The Glacier Discovery Walk is envisioned as an extension of the fractal landscape that defines the Columbia Icefields in Canada’s Jasper National Park. Located along the edge of this dramatic escarpment, the project weaves a continuous thread of experience through united geometric and material forms. This sinuous experience defines the Discovery Walk not only as a singular destination, but as a catalyst and gateway that empowers guests to immerse themselves in the untouched natural environment.
The site’s complex cultural and physical landscape is the inspiration for the project’s design and materiality. The historical and ecological narrative of Canada’s National Parks necessitates innovation in materials and a sustainable approach to building. Weathering steel is used on all exposed non-horizontal surfaces to match the colouration of adjacent rock, while providing a maintenance and VOC-free material. Geologically, the thrust-fault movement in the area has created a fractal landscape that informs the larger formal gestures of the architecture. The angular forms, rusted hues and warm texture of Corten steel finish relate to the rocky outcroppings of the surrounding mountains, while the glazing mimics the glacial flow.
The theme of rugged architecture is evident throughout the voyage of discovery, providing contrast between the subtle gesture and monumental idea that defines the Glacier Discovery Walk experience. The intent of the walk is not to be a destination, but a journey. The competition brief asked that there be no hierarchy of design, to allow a unifying experience between the Receiving Area, the Discovery Trail and the Discovery Vista. The structures along the Discovery Trail are restrained in their design and appear as ‘landscape’ objects, deferring to the beauty and grandeur of their natural surroundings. Articulated as crystalline interventions, the interpretive stations project from and recess into the rock face in response to the program and climactic conditions present at each specific location. This infrastructure is defined by angular forms of Corten steel plate providing shade and shelter while echoing the forms of the Receiving Area and the Discovery Vista.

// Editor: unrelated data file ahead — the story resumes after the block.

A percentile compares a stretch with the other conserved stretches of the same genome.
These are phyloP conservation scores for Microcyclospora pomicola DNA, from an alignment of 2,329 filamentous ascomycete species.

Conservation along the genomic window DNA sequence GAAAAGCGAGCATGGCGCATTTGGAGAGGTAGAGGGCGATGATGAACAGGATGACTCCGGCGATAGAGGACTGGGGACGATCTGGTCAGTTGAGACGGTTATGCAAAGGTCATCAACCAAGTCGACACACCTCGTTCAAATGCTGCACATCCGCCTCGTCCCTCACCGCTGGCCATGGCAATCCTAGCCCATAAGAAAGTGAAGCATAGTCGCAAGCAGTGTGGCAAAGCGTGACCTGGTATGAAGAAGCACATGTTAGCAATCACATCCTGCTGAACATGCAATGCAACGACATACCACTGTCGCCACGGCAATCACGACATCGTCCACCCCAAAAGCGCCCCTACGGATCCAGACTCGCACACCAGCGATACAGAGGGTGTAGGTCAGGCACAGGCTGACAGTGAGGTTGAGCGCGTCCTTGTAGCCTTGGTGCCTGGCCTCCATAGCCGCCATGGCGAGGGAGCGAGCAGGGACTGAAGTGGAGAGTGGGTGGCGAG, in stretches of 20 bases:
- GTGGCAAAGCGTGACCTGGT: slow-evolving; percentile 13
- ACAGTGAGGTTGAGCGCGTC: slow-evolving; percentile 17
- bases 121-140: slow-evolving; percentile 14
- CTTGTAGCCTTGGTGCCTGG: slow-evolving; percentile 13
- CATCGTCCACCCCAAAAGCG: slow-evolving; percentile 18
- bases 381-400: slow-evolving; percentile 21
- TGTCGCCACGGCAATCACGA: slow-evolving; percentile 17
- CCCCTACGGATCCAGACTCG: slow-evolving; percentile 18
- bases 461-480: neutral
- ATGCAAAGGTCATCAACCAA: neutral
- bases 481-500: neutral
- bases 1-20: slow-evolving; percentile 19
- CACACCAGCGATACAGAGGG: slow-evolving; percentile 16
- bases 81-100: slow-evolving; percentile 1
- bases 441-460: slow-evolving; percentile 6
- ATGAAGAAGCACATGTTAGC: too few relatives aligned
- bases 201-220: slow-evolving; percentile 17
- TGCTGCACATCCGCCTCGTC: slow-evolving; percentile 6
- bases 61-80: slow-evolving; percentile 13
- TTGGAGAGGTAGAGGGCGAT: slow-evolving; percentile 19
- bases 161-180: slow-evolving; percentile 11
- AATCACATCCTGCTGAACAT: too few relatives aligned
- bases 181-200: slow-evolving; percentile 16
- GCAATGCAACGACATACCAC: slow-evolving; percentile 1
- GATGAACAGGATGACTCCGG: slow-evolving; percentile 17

In contrast, the Discovery Vista projects from the shear face of the mountainside to allow visitors to experience the grandeur and scale of the glacier below. Architecturally, the broken geometry of the viewing platform is further accented by the eccentric horizontal suspended cable structure supporting the glass walkway. By stepping out onto the glass surface, one is able to physically experience the depth of the surrounding glacial field. The distance from the viewing platform to the base of the Sunwapta Valley floor below is directly proportional to the thickness of the Icefield. It is at this point the visitors are able to grasp the scale of the glacial landscape and the visceral nature of the surrounding ecology, glaciology, history and geology that defines this historic site.
The exploration begins once disembarking from the tour bus and under the canopy that defines the Receiving Area. This large protective canopy is incorporated into an existing stone wall bordering the escarpment that hearkens back to the National Parks infrastructure of the 1940s. Venturing out from under the canopy and into the Free Viewing Area, visitors are given a first glimpse of the gorge far below and a hint of the Outlook that awaits their exploration.
The trail, which initially slopes gently downwards providing separation from the adjacent highway, is cut into native bedrock. Along the way, the path widens and narrows, allowing visitors to stop at several interpretive stations and learn about the history of the area without impeding the pedestrian flow. The design and location of these stations has been carefully orchestrated to alternately hide and expose the Outlook so that it is ‘discovered’ bit-by-bit along the path. At the halfway point along the trail, and having ventured into the ‘depths’ of the valley, the path starts to slope upward. As the ascent continues, excitement builds as the Outlook becomes increasingly visible.
Finally, the visitor arrives at the Discovery Vista. Initially, the view of the platform and the nature of the experience that awaits is obscured by the boulder-like geometry of the platform. One moment of discovery remains before the drama of the Vista is revealed. Just past the Corten outcropping is the glass walkway – a transparent pathway soaring above the valley below. Here, visitors can venture out 30 meters beyond the face of the cliff and claim one of the finest and most exhilarating viewing experiences in the world.
The Glacier Discovery Walk is expected to open in May 2014.Location: Jasper National Park, Canada
Architect: Sturgess Architecture, Calgary, Canada
Award: World Architecture Festival 2011 – Category Winner